Working in the hometown school might be a good way to start a career in education. Teaching is a hard job. There are many issues a new teacher has to explore as he begins his path in education. If a young teacher needs to begin in a place that is comfortable for him, then the hometown might be the place to start.
My grandmother always said: If it was good enough for me, it is good enough for you. Modern translation---value what one has. The hometown holds loyalty, friendship, familiarity, family: things to hold in high regard in the early stages of a profession.
A new teacher needs a good support system. Familiarity with the school system is certainly a plus for that issue. Knowing the students, and faculty encourages the new teacher to ask questions and find answers from people he trusts and that offers much needed security. Many times a former teacher will take his old student under his wing and make life for both more interesting.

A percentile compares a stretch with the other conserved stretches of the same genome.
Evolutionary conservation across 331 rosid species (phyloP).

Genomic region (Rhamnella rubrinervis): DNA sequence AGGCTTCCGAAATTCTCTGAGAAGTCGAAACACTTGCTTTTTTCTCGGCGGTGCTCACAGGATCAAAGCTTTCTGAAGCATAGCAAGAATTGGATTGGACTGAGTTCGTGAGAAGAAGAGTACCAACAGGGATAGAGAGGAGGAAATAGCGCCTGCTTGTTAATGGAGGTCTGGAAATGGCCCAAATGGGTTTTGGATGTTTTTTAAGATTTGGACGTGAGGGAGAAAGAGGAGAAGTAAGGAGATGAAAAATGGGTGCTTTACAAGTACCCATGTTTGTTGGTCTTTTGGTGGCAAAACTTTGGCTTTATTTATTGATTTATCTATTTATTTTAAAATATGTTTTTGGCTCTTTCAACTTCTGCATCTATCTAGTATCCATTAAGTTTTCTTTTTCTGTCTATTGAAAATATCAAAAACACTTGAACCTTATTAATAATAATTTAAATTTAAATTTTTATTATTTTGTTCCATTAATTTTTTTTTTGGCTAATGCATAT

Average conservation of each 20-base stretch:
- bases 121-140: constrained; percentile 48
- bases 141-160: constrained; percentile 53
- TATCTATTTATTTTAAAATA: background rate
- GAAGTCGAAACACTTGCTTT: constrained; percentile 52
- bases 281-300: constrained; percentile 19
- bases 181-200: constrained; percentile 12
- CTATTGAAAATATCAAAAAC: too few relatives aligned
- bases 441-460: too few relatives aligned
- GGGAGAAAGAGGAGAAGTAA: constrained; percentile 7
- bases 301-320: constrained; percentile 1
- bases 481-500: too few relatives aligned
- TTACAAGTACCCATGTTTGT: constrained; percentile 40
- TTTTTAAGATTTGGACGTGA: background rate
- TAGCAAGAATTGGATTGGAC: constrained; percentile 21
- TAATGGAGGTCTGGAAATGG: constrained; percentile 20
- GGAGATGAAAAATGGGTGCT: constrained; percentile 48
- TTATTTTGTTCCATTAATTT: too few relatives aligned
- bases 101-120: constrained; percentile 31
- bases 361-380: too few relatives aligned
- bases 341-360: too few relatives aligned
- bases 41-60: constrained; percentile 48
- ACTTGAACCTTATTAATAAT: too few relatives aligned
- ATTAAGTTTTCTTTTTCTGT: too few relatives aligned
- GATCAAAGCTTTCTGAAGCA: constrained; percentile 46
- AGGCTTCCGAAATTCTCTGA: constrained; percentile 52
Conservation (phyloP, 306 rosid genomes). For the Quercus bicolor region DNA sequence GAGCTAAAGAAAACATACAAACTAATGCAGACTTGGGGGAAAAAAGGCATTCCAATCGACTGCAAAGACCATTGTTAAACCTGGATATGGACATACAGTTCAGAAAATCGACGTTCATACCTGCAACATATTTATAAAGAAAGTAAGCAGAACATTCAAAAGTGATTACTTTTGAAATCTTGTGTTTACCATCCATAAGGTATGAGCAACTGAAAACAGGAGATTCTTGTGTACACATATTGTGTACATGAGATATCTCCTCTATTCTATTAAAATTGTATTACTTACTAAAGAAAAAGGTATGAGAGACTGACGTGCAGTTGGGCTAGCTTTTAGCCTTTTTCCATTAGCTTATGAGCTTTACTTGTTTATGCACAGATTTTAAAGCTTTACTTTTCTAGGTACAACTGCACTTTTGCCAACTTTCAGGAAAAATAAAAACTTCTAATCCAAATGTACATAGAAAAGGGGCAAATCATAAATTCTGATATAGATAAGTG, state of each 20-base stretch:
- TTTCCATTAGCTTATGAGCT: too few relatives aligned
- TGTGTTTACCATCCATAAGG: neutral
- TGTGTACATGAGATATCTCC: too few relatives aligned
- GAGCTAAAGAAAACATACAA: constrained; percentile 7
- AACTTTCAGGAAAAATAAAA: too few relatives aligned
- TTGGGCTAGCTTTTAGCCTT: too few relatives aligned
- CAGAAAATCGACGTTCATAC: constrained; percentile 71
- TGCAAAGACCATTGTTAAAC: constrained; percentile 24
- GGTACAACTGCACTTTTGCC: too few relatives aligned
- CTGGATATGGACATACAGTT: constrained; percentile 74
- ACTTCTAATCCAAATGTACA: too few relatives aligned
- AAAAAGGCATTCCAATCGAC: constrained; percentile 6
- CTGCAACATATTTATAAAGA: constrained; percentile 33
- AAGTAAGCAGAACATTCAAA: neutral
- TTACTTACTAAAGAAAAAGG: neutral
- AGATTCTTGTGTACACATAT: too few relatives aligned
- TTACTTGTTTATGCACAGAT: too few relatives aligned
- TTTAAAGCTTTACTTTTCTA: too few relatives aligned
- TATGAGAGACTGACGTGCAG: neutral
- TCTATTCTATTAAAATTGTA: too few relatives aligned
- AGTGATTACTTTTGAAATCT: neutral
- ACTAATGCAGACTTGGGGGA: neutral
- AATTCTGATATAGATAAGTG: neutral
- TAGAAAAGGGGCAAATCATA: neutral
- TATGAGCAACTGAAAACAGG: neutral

Being close to family and friends offers a new teacher a life outside of school. If a beginning teacher finds himself in an unfamiliar school and town setting, isolation and even depression could filter into the new career. Saving money in the beginning might mean living at home or in a place that one knows where to find the best bargains.
Of course, there is something to be said for broadening the horizons and striking out for new places. However, there is nothing wrong in visiting those places and then living and working where the person already knows the layout of the land: home.
As Martha Stewart says, "It's a good thing!"